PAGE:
Transplant Proc. 2022 Dec 23:S0041-1345(22)00777-1. doi: 10.1016/j.transproceed.2022.10.062. Online ahead of print.
BACKGROUND: The evidence supporting intensive blood glucose control to prevent surgical site infections (SSIs) among liver transplant recipients is insufficient. We aimed to assess the effects of postoperative intensive blood glucose control (IBGC) against standard blood glucose control (SBGC) on the incidence of SSIs among adult liver transplant recipients.
METHODS: We performed a randomized controlled trial (ClinicalTrials.gov identifier NCT03474666). The IBGC target was 80 to 130 mg/dL, and the SBGC target was below 180 mg/dL. Analyses were made on an intention-to-treat basis.
RESULTS: Of the 41 recipients enrolled onto the trial, 20 were randomly allocated to the IBGC group and 21 to the SBGC group. There were no significant differences in SSIs among recipients allocated to either group (relative risk [RR], 0.78; 95% confidence interval [CI], 0.21-2.88; P = .69). Mean (SD) blood glucose levels were significantly lower in the IBGC group in the 24-hour period after surgery (145.0 [20.7] mg/dL and 230.2 [51.6] mg/dL; P = .001). While there were fewer episodes of hypoglycemia in the IBGC group, this was not statistically significant. There were no episodes of severe hypoglycemia in either group. Hyperglycemia and severe hyperglycemia were significantly more frequent in the SBGC group (RR, 0.70; 95% CI, 0.52-0.93; P = .001 and RR, 0.07; 95% CI, 0.01-0.48; P = .001, respectively). Length of hospital stay was significantly shorter for recipients in the IBGC group (13.1 [5.5] days vs 19.3 [12.1] days; P = .04).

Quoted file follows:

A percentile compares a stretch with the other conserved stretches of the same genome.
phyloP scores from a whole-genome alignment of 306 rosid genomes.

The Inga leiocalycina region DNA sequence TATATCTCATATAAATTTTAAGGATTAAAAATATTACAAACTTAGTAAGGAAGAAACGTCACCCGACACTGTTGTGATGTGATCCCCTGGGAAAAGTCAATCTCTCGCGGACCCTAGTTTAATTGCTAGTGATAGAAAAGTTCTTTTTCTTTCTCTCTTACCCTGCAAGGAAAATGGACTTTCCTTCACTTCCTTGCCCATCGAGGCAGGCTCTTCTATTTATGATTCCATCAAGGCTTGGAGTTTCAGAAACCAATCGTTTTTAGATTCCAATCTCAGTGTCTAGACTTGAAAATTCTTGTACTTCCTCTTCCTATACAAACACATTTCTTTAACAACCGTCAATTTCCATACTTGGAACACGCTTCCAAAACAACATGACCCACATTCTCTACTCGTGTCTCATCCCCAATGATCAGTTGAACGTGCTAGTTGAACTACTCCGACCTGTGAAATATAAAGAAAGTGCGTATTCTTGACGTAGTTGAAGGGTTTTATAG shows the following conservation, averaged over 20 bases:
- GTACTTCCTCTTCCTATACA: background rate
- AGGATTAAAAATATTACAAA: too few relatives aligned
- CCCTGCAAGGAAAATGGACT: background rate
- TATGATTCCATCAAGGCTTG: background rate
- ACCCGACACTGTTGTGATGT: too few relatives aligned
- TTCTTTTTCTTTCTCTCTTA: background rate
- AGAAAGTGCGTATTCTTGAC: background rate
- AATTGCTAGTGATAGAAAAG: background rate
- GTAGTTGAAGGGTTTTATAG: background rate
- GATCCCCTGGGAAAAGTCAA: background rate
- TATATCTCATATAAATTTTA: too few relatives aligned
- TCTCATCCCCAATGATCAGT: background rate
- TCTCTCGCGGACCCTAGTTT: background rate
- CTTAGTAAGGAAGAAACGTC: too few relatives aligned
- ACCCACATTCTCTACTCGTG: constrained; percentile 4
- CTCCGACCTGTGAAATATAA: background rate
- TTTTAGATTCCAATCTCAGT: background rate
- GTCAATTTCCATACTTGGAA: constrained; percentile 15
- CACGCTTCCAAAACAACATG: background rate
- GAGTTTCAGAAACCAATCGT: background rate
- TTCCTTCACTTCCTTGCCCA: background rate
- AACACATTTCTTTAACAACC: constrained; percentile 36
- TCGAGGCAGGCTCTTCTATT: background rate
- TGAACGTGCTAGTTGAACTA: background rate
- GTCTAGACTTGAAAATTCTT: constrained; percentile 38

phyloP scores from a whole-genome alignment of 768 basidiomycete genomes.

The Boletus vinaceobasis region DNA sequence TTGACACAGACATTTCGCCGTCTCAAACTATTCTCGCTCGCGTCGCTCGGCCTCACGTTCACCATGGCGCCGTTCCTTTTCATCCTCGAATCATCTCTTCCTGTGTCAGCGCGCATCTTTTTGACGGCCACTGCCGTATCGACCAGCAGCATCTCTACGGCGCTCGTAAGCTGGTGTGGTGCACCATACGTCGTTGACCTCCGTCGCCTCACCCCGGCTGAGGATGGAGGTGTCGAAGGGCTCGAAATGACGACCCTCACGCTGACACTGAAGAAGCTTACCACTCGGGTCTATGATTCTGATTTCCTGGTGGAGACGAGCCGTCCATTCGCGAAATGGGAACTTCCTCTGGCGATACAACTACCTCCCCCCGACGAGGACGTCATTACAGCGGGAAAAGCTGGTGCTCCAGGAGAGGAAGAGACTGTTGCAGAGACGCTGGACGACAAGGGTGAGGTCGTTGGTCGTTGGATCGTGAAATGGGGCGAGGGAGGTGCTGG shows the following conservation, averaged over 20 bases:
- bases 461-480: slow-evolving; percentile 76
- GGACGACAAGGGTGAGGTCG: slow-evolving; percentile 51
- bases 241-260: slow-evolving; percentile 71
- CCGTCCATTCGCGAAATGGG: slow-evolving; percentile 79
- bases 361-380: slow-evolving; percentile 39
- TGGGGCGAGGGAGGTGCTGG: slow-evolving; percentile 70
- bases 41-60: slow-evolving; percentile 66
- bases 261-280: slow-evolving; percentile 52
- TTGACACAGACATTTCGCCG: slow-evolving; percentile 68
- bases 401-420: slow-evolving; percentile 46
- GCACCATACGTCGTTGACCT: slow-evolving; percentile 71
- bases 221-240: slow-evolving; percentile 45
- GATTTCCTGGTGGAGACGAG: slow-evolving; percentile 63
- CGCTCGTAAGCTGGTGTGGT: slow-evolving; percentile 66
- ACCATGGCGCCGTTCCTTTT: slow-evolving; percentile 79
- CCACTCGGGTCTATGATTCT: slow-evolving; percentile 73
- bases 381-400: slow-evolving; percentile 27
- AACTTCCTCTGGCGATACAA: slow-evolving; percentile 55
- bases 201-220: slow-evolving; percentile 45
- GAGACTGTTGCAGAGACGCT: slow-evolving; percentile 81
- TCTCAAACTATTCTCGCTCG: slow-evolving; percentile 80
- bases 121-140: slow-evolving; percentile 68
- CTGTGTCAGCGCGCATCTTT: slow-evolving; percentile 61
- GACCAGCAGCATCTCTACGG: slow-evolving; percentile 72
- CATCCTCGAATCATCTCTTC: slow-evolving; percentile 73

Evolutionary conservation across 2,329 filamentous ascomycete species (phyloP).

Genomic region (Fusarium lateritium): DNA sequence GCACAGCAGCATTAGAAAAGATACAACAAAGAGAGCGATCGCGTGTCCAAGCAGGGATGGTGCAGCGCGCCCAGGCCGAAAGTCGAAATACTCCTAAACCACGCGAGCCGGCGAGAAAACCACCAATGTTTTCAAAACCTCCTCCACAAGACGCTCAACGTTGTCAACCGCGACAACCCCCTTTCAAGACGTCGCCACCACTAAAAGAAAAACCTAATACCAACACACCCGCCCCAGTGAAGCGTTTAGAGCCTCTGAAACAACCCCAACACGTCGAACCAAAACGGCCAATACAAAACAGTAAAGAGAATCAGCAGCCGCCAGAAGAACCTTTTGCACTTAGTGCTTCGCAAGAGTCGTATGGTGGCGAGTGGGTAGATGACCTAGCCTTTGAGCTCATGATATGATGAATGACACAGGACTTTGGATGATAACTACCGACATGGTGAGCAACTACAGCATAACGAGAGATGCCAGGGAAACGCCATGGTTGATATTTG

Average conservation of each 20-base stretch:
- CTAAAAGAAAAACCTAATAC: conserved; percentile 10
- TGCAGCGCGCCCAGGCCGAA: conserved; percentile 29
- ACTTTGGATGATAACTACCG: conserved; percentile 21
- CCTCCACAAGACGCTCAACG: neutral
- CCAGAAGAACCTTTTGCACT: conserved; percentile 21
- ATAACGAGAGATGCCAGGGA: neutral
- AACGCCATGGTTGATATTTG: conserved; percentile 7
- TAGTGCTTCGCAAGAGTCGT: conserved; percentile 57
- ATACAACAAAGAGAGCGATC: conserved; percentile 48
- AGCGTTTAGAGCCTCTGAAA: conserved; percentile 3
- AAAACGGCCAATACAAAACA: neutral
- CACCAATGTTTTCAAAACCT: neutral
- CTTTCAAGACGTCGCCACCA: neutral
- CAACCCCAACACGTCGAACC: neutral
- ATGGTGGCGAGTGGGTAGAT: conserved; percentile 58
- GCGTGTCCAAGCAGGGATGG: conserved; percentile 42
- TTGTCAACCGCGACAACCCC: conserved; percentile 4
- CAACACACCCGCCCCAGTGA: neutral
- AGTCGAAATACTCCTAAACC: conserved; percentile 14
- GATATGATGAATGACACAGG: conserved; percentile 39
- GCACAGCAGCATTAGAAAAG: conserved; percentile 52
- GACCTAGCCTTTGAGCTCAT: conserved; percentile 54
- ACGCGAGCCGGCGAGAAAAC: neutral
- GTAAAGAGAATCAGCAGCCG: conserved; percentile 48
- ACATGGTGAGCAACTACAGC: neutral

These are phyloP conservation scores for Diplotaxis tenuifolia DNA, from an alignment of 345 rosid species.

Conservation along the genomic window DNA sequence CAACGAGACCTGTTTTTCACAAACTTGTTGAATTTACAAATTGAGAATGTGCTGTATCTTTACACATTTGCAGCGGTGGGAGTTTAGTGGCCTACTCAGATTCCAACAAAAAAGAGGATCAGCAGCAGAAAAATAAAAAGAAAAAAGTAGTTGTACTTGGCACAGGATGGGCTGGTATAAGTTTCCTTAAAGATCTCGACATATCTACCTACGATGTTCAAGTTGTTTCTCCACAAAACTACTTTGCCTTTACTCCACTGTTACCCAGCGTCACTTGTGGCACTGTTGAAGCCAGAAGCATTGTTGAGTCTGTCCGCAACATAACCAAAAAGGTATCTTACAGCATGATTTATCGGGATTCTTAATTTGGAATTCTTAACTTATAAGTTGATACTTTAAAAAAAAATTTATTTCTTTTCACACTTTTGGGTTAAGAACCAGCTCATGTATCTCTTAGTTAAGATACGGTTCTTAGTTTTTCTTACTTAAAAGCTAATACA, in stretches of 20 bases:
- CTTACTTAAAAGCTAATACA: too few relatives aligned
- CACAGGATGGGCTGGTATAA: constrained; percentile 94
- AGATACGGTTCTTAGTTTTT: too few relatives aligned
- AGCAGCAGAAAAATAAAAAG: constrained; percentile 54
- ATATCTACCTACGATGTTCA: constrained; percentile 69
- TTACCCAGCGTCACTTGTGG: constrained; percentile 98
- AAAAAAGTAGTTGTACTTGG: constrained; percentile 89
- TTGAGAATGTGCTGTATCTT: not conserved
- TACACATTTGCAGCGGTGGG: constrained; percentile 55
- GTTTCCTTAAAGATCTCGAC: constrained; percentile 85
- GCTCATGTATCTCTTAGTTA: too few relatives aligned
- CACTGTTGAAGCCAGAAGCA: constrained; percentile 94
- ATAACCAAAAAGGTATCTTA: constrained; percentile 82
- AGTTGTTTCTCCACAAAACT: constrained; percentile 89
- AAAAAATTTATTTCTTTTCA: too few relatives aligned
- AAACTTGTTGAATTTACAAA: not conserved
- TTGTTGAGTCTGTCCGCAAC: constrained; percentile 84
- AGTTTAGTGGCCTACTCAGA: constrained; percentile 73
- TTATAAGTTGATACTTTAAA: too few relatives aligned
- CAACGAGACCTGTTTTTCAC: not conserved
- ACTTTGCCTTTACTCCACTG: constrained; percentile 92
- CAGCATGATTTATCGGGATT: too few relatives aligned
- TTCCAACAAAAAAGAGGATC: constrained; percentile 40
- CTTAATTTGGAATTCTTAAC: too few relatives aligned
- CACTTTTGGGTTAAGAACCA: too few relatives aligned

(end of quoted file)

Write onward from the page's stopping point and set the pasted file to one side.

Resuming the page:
CONCLUSIONS: Although this small trial did not find intensive control reduced SSI, it was associated with lower blood glucose levels, fewer episodes of hyperglycemia and severe hyperglycemia, and shorter length of hospital stay.